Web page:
A Quick Note on Airbnb’s San Francisco Report

A bad-tempered post, for reasons that will become apparent. The interesting bit is the map near the end.

So today Airbnb came out with a report to study the company’s economic impact in San Francisco. Or rather, as per usual, they didn’t: they talk about a report but don’t actually show it, which is par for the course with them. One has to wonder why.

So in their blog post here is what they say, and here are a few other questions they should answer and observations. I do hope people interested will talk to others who track what effect Airbnb has in their city, such as Share Better San Francisco.

Airbnb Claim: The Airbnb community contributed nearly $469 million to the San Francisco economy last year.

Response: What is  “contributed”? Does this mean “what visitors paid in rent”? or “what visitors spent while visiting” (and if so, how do they estimate it). Does “the Hilton Hotels community” contribute the total hotel income it makes from hotel rentals? They really should say what they mean.

Airbnb Claim: The average Airbnb host earns $13,000 per year hosting – money they use to pay the bills and stay in San Francisco, and shop at businesses like yours.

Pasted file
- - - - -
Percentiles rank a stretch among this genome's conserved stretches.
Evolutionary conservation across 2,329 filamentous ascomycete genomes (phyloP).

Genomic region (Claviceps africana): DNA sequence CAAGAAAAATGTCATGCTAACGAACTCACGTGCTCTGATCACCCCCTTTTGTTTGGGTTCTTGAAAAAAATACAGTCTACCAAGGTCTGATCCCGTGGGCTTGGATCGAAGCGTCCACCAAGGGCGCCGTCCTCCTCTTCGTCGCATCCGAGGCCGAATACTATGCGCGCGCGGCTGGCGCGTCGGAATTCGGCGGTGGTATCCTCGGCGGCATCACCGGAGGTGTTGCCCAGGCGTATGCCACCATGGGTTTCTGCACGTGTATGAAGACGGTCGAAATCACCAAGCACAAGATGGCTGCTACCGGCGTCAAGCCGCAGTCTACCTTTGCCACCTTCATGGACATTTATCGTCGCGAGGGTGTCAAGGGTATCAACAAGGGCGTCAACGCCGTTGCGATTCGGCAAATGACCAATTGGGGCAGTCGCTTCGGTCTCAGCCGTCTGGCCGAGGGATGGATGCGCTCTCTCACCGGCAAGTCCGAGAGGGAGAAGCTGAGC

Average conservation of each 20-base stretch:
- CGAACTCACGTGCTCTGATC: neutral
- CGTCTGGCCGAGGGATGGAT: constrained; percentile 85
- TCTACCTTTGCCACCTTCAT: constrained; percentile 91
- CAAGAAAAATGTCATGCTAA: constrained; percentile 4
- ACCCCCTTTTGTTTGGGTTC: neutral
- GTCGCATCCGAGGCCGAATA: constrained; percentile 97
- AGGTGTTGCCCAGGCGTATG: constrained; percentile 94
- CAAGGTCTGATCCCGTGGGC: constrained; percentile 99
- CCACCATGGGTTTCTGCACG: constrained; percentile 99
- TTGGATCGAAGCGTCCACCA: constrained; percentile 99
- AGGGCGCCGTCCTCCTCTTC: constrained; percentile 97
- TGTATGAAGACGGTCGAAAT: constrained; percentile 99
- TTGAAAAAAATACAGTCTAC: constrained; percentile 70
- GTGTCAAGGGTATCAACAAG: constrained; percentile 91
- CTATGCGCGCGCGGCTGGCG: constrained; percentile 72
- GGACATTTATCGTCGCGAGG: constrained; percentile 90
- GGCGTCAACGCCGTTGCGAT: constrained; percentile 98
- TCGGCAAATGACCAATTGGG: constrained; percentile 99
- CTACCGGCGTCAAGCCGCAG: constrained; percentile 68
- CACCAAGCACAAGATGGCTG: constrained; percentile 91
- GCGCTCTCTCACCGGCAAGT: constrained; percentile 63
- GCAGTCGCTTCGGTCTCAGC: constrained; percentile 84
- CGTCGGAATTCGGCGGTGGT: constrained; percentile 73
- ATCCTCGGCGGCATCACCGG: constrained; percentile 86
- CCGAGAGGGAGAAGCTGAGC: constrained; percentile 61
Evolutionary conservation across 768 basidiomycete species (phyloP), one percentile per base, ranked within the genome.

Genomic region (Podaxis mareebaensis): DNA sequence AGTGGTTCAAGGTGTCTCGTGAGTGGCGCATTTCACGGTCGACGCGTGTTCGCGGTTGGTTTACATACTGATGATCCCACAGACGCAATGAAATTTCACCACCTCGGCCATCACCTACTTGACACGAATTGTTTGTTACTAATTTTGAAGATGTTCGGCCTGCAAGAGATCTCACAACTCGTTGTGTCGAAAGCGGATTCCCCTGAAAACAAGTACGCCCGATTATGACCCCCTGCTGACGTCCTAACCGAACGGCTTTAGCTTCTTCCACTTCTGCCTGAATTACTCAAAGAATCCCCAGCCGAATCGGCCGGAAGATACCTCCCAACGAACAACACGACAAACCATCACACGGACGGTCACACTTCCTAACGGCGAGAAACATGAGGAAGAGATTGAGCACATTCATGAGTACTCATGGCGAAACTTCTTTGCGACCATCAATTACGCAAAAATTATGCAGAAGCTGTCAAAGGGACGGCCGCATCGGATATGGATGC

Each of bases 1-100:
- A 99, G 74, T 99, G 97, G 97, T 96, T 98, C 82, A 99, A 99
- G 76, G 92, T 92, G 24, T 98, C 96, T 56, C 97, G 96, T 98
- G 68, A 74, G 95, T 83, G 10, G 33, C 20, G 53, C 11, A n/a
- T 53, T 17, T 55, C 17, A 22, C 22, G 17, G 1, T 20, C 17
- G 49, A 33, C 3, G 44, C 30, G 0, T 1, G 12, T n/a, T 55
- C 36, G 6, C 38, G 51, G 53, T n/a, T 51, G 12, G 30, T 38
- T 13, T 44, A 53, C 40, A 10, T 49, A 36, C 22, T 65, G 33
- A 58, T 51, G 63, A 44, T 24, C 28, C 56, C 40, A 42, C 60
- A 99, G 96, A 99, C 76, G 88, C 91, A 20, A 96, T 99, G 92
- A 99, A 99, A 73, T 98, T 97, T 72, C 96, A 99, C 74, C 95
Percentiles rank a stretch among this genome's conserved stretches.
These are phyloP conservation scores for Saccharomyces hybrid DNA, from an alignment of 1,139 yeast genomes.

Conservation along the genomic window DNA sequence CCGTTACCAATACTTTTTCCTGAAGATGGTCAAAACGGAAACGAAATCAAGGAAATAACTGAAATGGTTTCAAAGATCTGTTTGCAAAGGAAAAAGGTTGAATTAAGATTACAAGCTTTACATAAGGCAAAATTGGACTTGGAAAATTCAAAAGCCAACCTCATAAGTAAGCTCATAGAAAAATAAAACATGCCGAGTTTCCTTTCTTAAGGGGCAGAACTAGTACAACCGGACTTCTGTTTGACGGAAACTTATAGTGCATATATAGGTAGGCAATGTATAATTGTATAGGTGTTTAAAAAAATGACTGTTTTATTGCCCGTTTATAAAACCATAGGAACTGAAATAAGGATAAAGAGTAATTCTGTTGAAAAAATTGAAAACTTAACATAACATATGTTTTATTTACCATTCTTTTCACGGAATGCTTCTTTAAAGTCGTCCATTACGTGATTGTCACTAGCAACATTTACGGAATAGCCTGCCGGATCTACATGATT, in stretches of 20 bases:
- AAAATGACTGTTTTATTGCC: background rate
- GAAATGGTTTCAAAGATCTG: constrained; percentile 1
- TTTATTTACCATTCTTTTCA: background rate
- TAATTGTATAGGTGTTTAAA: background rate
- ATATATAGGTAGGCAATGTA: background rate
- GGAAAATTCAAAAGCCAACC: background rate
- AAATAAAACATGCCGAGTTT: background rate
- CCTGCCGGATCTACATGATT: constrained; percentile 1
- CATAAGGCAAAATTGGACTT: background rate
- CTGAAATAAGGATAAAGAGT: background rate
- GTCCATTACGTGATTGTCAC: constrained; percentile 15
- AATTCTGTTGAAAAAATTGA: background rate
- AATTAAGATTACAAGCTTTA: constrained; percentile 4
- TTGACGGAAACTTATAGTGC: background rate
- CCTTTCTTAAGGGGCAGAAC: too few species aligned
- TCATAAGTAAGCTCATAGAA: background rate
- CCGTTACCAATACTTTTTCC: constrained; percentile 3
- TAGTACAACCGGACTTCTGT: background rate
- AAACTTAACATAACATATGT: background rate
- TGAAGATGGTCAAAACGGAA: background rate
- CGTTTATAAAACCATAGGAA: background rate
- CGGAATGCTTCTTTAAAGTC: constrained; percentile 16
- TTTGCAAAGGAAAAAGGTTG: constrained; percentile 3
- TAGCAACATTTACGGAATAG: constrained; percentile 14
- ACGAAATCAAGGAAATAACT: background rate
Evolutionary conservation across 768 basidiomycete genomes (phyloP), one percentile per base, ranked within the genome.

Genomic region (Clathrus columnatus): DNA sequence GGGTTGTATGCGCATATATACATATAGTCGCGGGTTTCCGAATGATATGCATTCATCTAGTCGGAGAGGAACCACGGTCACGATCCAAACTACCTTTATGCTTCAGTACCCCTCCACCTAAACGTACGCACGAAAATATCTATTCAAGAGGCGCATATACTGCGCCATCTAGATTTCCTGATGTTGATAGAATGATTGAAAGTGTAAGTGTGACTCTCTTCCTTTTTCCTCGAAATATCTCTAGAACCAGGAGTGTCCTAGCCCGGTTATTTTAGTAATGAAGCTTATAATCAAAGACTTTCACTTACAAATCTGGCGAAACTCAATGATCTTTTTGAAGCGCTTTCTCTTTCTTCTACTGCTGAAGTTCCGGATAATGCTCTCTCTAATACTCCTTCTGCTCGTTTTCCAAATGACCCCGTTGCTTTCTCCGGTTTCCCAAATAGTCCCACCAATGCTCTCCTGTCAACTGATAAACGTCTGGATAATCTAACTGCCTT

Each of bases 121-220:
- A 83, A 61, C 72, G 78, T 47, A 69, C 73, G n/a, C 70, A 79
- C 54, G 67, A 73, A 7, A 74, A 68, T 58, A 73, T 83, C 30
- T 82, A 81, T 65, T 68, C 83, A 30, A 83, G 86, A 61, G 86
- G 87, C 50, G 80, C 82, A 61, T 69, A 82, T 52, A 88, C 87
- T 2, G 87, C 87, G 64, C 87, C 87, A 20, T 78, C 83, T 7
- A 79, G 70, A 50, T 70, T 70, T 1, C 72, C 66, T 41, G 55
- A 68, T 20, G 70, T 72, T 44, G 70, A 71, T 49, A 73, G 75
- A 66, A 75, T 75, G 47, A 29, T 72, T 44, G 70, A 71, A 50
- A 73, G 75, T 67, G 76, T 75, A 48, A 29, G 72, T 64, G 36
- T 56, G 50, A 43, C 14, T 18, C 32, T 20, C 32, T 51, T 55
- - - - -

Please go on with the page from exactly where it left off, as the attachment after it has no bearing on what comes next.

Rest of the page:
Response: They say the “average” Airbnb host, so I’m guessing this is the mean income, not the median. The mean will be more than most hosts earn, so the number is higher (better) than if they chose the median. (And if this is not what they are doing, why don’t they say?)

Airbnb Claim: The Airbnb community supports 3,600 jobs at the local neighborhood businesses they patronize.

Response: supports? what does “supports” mean?

Airbnb Claim: 72% of Airbnb properties are outside of traditional hotel districts, in neighborhoods that haven’t benefited from tourism in the past.

Response: This is what they always say to show how diverse they are. But looked at another way, my estimates show that over half of the total visits happen in just a few central San Francisco neighbourhoods (which have definitely ‘benefited from tourism in the past’, as shown here. Not quite as diverse as they claim.


Airbnb Claim: The typical Airbnb property is booked about 6.5 nights per month, underscoring the point that these are people who are simply sharing space in the home in which they live.

Response: Note that they say “typical”, presumably meaning “median”, which will be lower than the “average”, so thay can emphasize the occasional nature of their hosts. It’s a slanted picture. Or, again, if it isn’t, why don’t they say so?

They could also point out that over 2/3 of their income comes from people renting out whole homes:



or that over a third of their business comes from people with multiple listings.san_francisco_multilister

But of course they don’t.

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